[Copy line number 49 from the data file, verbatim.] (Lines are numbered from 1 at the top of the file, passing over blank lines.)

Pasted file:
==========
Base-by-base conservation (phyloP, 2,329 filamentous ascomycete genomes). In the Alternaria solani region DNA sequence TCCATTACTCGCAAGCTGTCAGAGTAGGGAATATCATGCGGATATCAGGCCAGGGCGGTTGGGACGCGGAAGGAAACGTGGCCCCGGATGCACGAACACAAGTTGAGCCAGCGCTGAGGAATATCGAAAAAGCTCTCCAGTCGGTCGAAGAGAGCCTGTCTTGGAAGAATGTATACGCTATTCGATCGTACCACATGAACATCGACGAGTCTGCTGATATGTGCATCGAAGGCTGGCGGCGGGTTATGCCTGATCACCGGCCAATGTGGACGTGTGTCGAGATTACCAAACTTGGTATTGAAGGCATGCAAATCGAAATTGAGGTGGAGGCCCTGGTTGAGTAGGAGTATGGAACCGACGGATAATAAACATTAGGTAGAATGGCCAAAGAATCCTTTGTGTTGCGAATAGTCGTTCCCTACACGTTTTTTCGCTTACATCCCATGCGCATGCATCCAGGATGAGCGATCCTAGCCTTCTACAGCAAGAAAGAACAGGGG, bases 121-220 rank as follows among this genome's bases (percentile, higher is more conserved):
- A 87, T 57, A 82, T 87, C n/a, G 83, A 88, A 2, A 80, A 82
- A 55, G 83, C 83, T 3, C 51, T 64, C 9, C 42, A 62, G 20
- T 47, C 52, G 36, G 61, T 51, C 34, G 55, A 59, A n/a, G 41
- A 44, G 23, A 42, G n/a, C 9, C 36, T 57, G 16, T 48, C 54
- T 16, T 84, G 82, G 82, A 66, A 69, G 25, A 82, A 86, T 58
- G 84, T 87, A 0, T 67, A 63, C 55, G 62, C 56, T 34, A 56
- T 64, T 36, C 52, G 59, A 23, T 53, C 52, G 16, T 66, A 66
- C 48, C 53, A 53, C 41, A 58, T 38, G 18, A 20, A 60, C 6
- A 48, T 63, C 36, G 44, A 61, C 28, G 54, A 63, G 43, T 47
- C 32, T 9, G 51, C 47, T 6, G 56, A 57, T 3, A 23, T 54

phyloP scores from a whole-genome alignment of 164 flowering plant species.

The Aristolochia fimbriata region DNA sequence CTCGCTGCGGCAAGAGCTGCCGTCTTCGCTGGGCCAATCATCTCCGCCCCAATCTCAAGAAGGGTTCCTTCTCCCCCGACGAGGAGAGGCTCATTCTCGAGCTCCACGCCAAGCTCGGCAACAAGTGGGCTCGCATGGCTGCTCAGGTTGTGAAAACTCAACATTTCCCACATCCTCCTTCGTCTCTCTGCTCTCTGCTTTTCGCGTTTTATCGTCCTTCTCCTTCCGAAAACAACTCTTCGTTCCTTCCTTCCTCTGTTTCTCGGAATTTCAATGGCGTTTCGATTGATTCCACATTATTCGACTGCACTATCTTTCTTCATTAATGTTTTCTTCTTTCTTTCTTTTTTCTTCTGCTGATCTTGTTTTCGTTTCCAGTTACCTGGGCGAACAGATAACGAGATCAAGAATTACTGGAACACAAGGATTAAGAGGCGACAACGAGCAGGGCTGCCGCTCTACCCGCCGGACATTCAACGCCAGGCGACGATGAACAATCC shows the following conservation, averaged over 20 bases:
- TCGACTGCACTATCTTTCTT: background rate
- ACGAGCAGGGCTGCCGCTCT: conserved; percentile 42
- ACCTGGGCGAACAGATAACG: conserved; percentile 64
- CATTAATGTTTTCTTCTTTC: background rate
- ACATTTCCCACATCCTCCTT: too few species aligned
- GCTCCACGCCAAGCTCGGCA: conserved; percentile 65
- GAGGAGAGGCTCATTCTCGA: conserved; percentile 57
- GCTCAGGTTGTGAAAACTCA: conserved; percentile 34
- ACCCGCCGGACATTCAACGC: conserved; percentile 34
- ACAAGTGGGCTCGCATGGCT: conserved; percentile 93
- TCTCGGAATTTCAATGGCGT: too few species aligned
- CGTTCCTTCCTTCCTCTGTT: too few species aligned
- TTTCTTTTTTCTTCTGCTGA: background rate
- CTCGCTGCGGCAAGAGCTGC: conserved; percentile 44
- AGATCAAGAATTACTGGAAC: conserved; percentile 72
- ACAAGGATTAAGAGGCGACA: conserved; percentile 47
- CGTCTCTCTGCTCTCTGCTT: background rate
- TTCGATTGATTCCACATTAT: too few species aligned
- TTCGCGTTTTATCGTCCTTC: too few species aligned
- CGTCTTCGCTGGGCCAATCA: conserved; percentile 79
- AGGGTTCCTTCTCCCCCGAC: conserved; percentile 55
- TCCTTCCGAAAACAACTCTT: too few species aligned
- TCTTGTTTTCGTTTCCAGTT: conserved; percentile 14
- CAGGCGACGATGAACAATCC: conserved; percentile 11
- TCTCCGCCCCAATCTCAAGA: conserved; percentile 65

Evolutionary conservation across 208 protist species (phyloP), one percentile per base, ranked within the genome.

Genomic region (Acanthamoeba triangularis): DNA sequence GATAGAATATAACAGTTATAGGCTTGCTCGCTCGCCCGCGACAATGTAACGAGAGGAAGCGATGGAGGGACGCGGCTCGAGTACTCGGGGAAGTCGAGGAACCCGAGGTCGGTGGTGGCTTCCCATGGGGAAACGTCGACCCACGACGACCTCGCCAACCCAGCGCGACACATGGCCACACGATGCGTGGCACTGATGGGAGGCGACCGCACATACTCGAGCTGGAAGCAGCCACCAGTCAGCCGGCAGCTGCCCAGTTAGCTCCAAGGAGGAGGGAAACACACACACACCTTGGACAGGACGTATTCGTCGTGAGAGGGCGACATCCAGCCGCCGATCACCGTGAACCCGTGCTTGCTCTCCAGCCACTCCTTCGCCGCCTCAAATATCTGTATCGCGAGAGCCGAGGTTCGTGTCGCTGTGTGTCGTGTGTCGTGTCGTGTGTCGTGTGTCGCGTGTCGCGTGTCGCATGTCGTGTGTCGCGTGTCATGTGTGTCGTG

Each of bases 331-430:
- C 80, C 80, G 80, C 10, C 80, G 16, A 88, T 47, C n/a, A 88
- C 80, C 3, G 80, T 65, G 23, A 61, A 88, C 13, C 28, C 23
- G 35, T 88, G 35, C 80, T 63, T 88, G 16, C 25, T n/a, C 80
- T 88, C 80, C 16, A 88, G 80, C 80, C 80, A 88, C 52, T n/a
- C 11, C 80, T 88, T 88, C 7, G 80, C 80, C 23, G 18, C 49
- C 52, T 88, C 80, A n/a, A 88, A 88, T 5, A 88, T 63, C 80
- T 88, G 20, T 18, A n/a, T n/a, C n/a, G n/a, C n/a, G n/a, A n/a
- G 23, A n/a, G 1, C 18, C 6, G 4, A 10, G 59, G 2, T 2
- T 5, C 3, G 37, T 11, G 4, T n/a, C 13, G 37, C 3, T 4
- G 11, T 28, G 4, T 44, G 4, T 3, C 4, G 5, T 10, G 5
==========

- G 23, A n/a, G 1, C 18, C 6, G 4, A 10, G 59, G 2, T 2